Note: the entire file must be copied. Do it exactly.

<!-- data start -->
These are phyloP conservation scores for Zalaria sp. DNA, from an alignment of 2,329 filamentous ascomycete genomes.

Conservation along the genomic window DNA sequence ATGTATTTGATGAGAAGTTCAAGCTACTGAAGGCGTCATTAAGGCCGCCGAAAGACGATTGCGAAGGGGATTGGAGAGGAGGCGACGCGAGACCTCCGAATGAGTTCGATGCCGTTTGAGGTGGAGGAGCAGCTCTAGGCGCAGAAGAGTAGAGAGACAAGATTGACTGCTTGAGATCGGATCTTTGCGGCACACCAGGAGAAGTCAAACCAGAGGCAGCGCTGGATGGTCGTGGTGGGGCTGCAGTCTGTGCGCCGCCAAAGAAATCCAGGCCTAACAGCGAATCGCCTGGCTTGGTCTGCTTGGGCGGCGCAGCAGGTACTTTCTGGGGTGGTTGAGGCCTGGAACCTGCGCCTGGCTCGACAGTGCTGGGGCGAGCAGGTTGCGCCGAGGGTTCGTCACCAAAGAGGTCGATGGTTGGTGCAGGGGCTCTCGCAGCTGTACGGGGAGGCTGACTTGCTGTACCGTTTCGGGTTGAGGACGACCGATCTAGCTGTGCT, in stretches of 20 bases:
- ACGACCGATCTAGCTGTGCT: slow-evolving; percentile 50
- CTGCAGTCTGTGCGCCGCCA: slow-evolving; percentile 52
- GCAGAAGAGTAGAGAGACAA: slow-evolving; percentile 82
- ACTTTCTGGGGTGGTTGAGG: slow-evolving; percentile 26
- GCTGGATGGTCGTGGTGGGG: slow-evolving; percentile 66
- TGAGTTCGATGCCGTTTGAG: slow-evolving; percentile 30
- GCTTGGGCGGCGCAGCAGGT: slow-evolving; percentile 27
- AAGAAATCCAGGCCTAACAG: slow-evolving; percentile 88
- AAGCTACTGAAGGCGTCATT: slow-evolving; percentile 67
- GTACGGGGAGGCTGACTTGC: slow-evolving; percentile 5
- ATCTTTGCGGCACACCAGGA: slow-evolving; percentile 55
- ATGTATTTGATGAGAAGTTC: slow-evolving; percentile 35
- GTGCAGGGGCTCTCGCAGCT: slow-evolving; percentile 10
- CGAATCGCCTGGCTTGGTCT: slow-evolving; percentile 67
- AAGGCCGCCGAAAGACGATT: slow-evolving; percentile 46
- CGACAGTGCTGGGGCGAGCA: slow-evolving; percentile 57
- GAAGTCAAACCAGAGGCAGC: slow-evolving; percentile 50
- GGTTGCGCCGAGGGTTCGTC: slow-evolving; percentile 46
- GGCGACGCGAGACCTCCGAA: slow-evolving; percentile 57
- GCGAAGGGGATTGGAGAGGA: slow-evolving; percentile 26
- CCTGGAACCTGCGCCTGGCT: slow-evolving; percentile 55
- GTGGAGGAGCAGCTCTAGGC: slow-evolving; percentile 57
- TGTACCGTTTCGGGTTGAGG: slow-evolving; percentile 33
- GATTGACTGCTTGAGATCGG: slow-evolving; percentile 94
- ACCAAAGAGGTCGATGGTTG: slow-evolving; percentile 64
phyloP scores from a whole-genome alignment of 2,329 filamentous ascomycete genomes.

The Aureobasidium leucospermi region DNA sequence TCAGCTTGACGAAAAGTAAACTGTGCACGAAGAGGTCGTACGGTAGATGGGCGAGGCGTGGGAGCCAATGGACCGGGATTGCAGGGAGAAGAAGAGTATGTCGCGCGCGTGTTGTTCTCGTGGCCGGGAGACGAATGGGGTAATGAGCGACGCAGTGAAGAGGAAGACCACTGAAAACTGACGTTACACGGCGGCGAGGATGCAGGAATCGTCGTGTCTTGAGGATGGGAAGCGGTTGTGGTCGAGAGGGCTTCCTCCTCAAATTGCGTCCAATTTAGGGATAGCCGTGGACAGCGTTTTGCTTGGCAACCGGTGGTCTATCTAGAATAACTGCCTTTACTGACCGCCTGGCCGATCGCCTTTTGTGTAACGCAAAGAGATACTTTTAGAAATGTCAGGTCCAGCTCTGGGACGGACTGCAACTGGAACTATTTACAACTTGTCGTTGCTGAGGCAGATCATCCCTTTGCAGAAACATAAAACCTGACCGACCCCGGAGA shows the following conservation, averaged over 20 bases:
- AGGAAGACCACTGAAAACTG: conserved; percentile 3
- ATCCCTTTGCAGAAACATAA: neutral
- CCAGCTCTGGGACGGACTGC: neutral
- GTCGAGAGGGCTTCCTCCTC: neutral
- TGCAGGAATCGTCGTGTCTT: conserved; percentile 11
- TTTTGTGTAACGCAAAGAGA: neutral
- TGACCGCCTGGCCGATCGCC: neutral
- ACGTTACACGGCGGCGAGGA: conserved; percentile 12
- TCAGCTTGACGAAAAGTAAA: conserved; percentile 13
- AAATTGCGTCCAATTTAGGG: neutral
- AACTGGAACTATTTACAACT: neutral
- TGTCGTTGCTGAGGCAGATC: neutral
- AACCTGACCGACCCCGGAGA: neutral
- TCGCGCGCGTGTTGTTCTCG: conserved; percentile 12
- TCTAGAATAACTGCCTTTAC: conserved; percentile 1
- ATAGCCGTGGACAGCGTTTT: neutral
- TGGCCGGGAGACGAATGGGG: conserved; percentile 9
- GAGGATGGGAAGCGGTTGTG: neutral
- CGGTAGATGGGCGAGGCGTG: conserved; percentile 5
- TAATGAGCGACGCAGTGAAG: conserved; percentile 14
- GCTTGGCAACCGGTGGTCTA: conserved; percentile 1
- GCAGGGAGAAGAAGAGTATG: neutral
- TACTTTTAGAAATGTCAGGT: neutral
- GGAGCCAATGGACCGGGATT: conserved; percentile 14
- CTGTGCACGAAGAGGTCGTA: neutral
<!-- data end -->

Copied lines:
These are phyloP conservation scores for Zalaria sp. DNA, from an alignment of 2,329 filamentous ascomycete genomes.

Conservation along the genomic window DNA sequence ATGTATTTGATGAGAAGTTCAAGCTACTGAAGGCGTCATTAAGGCCGCCGAAAGACGATTGCGAAGGGGATTGGAGAGGAGGCGACGCGAGACCTCCGAATGAGTTCGATGCCGTTTGAGGTGGAGGAGCAGCTCTAGGCGCAGAAGAGTAGAGAGACAAGATTGACTGCTTGAGATCGGATCTTTGCGGCACACCAGGAGAAGTCAAACCAGAGGCAGCGCTGGATGGTCGTGGTGGGGCTGCAGTCTGTGCGCCGCCAAAGAAATCCAGGCCTAACAGCGAATCGCCTGGCTTGGTCTGCTTGGGCGGCGCAGCAGGTACTTTCTGGGGTGGTTGAGGCCTGGAACCTGCGCCTGGCTCGACAGTGCTGGGGCGAGCAGGTTGCGCCGAGGGTTCGTCACCAAAGAGGTCGATGGTTGGTGCAGGGGCTCTCGCAGCTGTACGGGGAGGCTGACTTGCTGTACCGTTTCGGGTTGAGGACGACCGATCTAGCTGTGCT, in stretches of 20 bases:
- ACGACCGATCTAGCTGTGCT: slow-evolving; percentile 50
- CTGCAGTCTGTGCGCCGCCA: slow-evolving; percentile 52
- GCAGAAGAGTAGAGAGACAA: slow-evolving; percentile 82
- ACTTTCTGGGGTGGTTGAGG: slow-evolving; percentile 26
- GCTGGATGGTCGTGGTGGGG: slow-evolving; percentile 66
- TGAGTTCGATGCCGTTTGAG: slow-evolving; percentile 30
- GCTTGGGCGGCGCAGCAGGT: slow-evolving; percentile 27
- AAGAAATCCAGGCCTAACAG: slow-evolving; percentile 88
- AAGCTACTGAAGGCGTCATT: slow-evolving; percentile 67
- GTACGGGGAGGCTGACTTGC: slow-evolving; percentile 5
- ATCTTTGCGGCACACCAGGA: slow-evolving; percentile 55
- ATGTATTTGATGAGAAGTTC: slow-evolving; percentile 35
- GTGCAGGGGCTCTCGCAGCT: slow-evolving; percentile 10
- CGAATCGCCTGGCTTGGTCT: slow-evolving; percentile 67
- AAGGCCGCCGAAAGACGATT: slow-evolving; percentile 46
- CGACAGTGCTGGGGCGAGCA: slow-evolving; percentile 57
- GAAGTCAAACCAGAGGCAGC: slow-evolving; percentile 50
- GGTTGCGCCGAGGGTTCGTC: slow-evolving; percentile 46
- GGCGACGCGAGACCTCCGAA: slow-evolving; percentile 57
- GCGAAGGGGATTGGAGAGGA: slow-evolving; percentile 26
- CCTGGAACCTGCGCCTGGCT: slow-evolving; percentile 55
- GTGGAGGAGCAGCTCTAGGC: slow-evolving; percentile 57
- TGTACCGTTTCGGGTTGAGG: slow-evolving; percentile 33
- GATTGACTGCTTGAGATCGG: slow-evolving; percentile 94
- ACCAAAGAGGTCGATGGTTG: slow-evolving; percentile 64
phyloP scores from a whole-genome alignment of 2,329 filamentous ascomycete genomes.

The Aureobasidium leucospermi region DNA sequence TCAGCTTGACGAAAAGTAAACTGTGCACGAAGAGGTCGTACGGTAGATGGGCGAGGCGTGGGAGCCAATGGACCGGGATTGCAGGGAGAAGAAGAGTATGTCGCGCGCGTGTTGTTCTCGTGGCCGGGAGACGAATGGGGTAATGAGCGACGCAGTGAAGAGGAAGACCACTGAAAACTGACGTTACACGGCGGCGAGGATGCAGGAATCGTCGTGTCTTGAGGATGGGAAGCGGTTGTGGTCGAGAGGGCTTCCTCCTCAAATTGCGTCCAATTTAGGGATAGCCGTGGACAGCGTTTTGCTTGGCAACCGGTGGTCTATCTAGAATAACTGCCTTTACTGACCGCCTGGCCGATCGCCTTTTGTGTAACGCAAAGAGATACTTTTAGAAATGTCAGGTCCAGCTCTGGGACGGACTGCAACTGGAACTATTTACAACTTGTCGTTGCTGAGGCAGATCATCCCTTTGCAGAAACATAAAACCTGACCGACCCCGGAGA shows the following conservation, averaged over 20 bases:
- AGGAAGACCACTGAAAACTG: conserved; percentile 3
- ATCCCTTTGCAGAAACATAA: neutral
- CCAGCTCTGGGACGGACTGC: neutral
- GTCGAGAGGGCTTCCTCCTC: neutral
- TGCAGGAATCGTCGTGTCTT: conserved; percentile 11
- TTTTGTGTAACGCAAAGAGA: neutral
- TGACCGCCTGGCCGATCGCC: neutral
- ACGTTACACGGCGGCGAGGA: conserved; percentile 12
- TCAGCTTGACGAAAAGTAAA: conserved; percentile 13
- AAATTGCGTCCAATTTAGGG: neutral
- AACTGGAACTATTTACAACT: neutral
- TGTCGTTGCTGAGGCAGATC: neutral
- AACCTGACCGACCCCGGAGA: neutral
- TCGCGCGCGTGTTGTTCTCG: conserved; percentile 12
- TCTAGAATAACTGCCTTTAC: conserved; percentile 1
- ATAGCCGTGGACAGCGTTTT: neutral
- TGGCCGGGAGACGAATGGGG: conserved; percentile 9
- GAGGATGGGAAGCGGTTGTG: neutral
- CGGTAGATGGGCGAGGCGTG: conserved; percentile 5
- TAATGAGCGACGCAGTGAAG: conserved; percentile 14
- GCTTGGCAACCGGTGGTCTA: conserved; percentile 1
- GCAGGGAGAAGAAGAGTATG: neutral
- TACTTTTAGAAATGTCAGGT: neutral
- GGAGCCAATGGACCGGGATT: conserved; percentile 14
- CTGTGCACGAAGAGGTCGTA: neutral